Have You Been Affected by the Shortage of Stimulant Medication?

Many of you know all too well the frustration and confusion people are experiencing getting prescriptions filled for stimulant medication. Now there is something that you can do that may help.

It started a year ago with shortages of generic short-acting Adderall. This likely prompted an increased demand for substitutes, sparking shortages that included other short-acting generics (Ritalin and Dexedrine) as well as brand medications. Even long acting stimulants eventually became scarce, particularly the generic versions. The cause, you will discover, appears to be a combination of shortsighted rigidity in the DEA’s decision to limit supply, and the drug companies’ effort to make their expensive and more profitable brand name drugs more available than generics.

Locally, there appears to be some improvement in stimulant availability in the last month or so, but the issue persists and has clearly caused plenty of hardship. Changing from a familiar stimulant to another one just because it was temporarily available reminded people of why they settled on their preferred medication in the first place. Side effects reappeared, the new medicine often felt like it did not work as well, and finding the right dose was difficult enough when just as likely the next month a whole new search and trying yet another medication was required all over again. Even worse, moving from less expensive generics to sometimes very expensive brand name medications when they were available was so costly for some they decided to go without any medication at all for a while.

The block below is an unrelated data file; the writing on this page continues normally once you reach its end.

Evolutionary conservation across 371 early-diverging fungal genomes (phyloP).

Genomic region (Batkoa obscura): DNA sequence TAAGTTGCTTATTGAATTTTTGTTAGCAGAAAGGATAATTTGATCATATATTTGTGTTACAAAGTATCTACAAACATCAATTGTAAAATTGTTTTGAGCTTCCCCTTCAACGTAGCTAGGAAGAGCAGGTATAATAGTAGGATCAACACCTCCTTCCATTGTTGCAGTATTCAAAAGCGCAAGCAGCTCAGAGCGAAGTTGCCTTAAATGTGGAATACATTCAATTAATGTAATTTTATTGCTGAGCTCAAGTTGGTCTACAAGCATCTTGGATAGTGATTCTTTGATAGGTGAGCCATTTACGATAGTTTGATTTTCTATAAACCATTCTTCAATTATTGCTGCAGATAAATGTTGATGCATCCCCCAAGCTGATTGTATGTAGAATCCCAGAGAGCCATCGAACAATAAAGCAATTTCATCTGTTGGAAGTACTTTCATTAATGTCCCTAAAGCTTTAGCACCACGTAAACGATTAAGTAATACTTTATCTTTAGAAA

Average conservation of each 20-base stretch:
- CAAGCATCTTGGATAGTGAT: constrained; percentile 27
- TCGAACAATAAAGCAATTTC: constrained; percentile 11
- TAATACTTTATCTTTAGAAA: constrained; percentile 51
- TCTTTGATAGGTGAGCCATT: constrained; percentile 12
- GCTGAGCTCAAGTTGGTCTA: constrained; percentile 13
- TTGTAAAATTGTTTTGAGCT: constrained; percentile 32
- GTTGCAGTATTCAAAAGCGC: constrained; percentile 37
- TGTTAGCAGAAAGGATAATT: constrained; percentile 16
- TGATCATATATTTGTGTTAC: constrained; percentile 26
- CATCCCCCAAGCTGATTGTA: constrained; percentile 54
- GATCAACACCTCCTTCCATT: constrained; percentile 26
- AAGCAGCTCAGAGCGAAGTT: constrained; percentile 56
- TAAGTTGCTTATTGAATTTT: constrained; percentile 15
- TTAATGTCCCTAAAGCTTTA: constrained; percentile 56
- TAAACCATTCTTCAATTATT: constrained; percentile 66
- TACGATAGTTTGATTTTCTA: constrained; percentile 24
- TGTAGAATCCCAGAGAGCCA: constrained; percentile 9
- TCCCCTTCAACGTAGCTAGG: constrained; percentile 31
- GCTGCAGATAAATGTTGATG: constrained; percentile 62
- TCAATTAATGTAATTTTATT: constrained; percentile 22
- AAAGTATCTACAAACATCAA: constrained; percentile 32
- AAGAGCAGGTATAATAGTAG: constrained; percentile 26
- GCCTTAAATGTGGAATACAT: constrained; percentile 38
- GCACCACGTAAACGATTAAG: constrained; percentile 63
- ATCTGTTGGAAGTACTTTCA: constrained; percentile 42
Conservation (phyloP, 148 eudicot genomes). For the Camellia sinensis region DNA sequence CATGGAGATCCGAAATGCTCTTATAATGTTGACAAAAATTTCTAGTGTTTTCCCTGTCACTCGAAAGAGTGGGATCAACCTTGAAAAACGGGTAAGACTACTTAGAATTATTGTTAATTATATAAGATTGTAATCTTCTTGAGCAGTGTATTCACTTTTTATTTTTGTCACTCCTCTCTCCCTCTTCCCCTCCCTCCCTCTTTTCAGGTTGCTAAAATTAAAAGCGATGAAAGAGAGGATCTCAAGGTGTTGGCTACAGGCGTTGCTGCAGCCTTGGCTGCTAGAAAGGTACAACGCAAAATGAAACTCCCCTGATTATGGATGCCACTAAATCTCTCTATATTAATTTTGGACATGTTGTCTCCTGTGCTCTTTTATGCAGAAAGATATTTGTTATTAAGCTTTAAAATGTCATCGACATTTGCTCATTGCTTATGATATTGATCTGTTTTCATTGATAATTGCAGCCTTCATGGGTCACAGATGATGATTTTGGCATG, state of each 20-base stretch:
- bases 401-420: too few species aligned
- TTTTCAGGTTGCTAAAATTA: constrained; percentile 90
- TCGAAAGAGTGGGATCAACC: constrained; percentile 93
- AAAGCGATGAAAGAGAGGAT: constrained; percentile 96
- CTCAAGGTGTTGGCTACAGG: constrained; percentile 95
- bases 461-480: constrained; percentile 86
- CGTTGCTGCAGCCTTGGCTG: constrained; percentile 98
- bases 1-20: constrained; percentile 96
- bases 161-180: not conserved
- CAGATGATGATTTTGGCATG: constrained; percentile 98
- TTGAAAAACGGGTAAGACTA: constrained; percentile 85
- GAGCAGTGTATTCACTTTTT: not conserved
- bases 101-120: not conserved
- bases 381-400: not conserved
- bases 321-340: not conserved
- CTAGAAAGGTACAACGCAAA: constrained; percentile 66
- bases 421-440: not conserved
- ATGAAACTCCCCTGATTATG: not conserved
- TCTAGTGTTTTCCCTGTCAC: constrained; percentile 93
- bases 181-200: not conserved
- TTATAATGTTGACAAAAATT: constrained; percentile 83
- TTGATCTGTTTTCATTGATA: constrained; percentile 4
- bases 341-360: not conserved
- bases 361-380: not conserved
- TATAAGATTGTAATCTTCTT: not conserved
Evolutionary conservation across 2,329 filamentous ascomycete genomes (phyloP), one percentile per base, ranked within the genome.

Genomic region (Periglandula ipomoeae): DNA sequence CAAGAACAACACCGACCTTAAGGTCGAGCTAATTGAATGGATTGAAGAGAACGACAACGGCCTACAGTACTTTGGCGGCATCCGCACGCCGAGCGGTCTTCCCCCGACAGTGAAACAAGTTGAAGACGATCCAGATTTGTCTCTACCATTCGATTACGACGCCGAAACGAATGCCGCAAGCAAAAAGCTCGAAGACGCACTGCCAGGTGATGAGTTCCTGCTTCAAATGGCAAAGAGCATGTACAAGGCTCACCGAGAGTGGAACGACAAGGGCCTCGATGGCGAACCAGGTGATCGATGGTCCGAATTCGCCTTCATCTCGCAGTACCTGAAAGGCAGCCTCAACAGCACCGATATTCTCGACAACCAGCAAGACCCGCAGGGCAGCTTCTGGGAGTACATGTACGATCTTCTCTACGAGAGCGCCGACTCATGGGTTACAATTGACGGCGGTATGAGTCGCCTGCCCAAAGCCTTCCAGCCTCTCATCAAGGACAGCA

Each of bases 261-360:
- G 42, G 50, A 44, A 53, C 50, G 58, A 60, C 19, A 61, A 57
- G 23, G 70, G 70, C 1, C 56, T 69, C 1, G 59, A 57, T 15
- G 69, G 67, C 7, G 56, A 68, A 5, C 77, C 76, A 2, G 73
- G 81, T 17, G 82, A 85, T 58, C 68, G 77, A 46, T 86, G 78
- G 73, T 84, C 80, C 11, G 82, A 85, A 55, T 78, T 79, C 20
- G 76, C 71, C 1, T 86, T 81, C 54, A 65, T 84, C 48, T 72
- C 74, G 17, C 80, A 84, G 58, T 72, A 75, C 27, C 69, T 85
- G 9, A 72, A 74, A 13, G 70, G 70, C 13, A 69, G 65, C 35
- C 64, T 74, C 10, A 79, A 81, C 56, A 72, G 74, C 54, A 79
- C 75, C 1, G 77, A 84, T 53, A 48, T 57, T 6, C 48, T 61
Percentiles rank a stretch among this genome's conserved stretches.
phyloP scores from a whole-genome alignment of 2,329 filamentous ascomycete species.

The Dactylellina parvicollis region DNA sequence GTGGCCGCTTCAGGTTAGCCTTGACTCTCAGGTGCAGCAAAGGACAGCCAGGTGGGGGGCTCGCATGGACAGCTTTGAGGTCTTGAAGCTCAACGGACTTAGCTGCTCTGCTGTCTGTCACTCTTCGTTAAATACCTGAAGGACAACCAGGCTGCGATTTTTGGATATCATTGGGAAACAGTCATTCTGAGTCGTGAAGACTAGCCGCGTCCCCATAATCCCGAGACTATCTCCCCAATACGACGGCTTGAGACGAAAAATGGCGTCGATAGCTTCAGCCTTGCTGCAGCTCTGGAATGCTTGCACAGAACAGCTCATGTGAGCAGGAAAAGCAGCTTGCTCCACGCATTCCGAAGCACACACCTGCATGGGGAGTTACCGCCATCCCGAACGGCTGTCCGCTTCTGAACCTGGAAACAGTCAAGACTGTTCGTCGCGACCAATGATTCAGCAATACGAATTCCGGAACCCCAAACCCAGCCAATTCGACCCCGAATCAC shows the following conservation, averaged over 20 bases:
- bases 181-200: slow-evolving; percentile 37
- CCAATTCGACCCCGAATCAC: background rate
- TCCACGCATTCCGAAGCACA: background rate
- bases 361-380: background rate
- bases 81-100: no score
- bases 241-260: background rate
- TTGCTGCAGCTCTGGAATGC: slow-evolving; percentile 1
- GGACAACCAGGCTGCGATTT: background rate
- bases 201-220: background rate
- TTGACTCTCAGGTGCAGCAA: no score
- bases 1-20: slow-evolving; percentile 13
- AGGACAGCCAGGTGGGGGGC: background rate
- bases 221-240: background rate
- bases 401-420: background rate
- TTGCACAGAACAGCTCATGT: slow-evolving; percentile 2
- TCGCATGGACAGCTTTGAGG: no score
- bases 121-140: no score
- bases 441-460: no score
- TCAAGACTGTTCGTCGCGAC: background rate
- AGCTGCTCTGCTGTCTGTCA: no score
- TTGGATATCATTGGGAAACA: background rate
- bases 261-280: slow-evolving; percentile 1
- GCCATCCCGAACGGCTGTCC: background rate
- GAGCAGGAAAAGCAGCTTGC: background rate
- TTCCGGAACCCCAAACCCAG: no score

We try our best to help people respond to the shortages as quickly and effectively as possible, but the consequences have been very disruptive and have lasted for months now.

In an effort to keep you informed about the nationwide shortage of ADD medications we suggest two articles written in January 2012; one from the CHADD (Children and Adults with Attention Deficit Disorder) website and the other, a front page story in the New York Times (dated 1/1/12 at www.nytimes.com/). It will likely come as a shock that the DEA did not think there was a supply problem!

CHADD is spearheading a national effort to collect data to get to the bottom of this story in support of a lobbying campaign to change the situation. They need your help. If you have been frustrated getting your prescriptions filled over the past year, this is a great way to make your voice heard. The survey only requires a few minutes of your time. Here’s how to help:  visit the CHADD shortages survey.